Much of the wheat pasture in the Southern Plains is deteriorating as the drought continues. As a result, feeder cattle prices have slipped somewhat recently and are well below their February-March 2012 highs. Lightweight calf prices remain slightly above year-earlier prices, while heavier-weight feeder cattle prices are lower by about the same dollar amounts. Pressure on prices is mounting as the wheat pasture deteriorates in the Southern Plains and as cattle feeders continue to register negative profit margins due to high feed grain prices, which are not expected to decline until late in 2013 when new-crop corn is harvested.
Cattle feeders are caught between high feeder cattle and feed prices and packers whose profit margins have been mostly negative since mid-2011. The Cattle Buyers’ Weekly observed that during 2012, at least one feedlot closed, some pen space was reportedly reallocated to growing space, and one-time feeding capacity declined in 2012 by almost as much as it had increased in 2011.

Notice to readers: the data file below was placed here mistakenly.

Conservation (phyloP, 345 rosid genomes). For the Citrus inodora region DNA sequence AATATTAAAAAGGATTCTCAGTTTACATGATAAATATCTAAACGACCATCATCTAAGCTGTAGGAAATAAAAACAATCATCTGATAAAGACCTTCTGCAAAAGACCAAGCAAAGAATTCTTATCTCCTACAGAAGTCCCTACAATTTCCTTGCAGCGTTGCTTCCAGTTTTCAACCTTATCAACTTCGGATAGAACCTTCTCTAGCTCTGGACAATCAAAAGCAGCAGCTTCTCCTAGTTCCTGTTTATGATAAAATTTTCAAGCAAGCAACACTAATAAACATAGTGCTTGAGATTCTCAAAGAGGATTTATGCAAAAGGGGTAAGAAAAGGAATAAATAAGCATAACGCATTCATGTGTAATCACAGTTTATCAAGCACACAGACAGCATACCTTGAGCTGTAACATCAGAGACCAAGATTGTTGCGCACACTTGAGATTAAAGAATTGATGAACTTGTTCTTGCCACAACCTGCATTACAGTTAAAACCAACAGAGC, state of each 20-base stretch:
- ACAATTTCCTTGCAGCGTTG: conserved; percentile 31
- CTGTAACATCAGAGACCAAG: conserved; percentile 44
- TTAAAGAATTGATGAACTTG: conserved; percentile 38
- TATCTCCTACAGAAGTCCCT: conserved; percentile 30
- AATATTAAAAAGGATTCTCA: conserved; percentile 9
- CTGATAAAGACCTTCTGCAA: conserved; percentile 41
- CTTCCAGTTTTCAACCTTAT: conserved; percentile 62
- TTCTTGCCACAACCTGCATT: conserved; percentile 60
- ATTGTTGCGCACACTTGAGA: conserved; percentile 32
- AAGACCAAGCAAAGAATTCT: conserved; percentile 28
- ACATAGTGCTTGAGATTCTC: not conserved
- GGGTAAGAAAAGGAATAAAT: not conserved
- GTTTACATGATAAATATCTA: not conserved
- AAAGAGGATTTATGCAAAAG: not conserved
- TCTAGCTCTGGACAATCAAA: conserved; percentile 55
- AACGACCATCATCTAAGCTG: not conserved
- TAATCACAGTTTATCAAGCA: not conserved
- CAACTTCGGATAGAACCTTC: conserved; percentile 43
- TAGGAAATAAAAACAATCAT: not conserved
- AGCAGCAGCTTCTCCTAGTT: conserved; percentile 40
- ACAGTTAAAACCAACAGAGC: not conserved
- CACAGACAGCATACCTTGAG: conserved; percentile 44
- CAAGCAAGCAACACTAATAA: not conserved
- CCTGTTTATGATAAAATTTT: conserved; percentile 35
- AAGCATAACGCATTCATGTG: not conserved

Heavier weights offset reduced slaughter
Beef production is projected to be higher year-over-year for the fourth quarter of 2012, largely due to heavier dressed weights and despite lower projected year-over-year quarterly cattle slaughter. While continuing above year-earlier levels, wholesale prices have slipped in recent weeks. This slippage—largely a seasonal phenomeno—-will likely cause packers to attempt to pressure fed cattle prices downward. The average Retail Choice beef price, at $5.15 per pound, was well above October’s price, setting a new record, and the All-Fresh beef price also set a new record at $4.81 per pound.